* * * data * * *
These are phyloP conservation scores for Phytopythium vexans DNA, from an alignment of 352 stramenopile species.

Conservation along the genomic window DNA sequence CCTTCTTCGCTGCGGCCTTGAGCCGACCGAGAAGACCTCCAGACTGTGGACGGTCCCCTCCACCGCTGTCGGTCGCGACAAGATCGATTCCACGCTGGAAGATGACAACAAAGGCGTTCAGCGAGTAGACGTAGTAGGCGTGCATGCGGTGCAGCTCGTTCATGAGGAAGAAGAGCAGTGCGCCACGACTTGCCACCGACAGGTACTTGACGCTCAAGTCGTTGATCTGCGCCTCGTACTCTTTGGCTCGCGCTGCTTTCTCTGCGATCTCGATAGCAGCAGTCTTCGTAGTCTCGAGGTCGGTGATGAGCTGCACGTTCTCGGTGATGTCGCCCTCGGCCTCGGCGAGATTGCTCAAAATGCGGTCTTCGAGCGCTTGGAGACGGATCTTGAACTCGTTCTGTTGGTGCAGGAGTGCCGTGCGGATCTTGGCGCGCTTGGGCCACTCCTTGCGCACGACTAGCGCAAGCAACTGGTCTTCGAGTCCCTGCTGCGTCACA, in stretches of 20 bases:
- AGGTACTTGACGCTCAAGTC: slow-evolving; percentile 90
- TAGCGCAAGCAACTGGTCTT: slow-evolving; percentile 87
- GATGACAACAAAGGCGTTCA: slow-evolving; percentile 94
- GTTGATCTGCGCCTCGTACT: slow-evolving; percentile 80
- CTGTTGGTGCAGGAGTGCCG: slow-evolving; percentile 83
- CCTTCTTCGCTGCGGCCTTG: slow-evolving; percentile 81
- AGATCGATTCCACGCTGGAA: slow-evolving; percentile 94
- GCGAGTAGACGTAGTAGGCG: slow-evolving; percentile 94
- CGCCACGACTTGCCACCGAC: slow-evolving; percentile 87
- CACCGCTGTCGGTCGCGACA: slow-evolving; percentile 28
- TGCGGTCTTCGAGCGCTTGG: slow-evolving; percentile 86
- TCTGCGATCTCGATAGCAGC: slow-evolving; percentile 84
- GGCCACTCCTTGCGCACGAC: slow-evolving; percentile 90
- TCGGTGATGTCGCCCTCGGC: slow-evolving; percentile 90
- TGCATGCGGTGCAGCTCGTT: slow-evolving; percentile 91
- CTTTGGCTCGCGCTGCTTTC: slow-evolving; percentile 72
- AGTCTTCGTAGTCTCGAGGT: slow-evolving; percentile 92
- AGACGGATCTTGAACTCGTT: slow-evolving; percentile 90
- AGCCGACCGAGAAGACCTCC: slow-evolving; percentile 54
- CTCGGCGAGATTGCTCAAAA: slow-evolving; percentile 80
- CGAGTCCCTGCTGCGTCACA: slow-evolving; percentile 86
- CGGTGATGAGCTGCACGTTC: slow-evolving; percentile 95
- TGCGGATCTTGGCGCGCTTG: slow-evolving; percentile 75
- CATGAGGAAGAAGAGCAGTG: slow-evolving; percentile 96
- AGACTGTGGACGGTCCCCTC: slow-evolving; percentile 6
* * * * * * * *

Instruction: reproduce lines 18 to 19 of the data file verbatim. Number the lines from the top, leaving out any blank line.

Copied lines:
- CTTTGGCTCGCGCTGCTTTC: slow-evolving; percentile 72
- AGTCTTCGTAGTCTCGAGGT: slow-evolving; percentile 92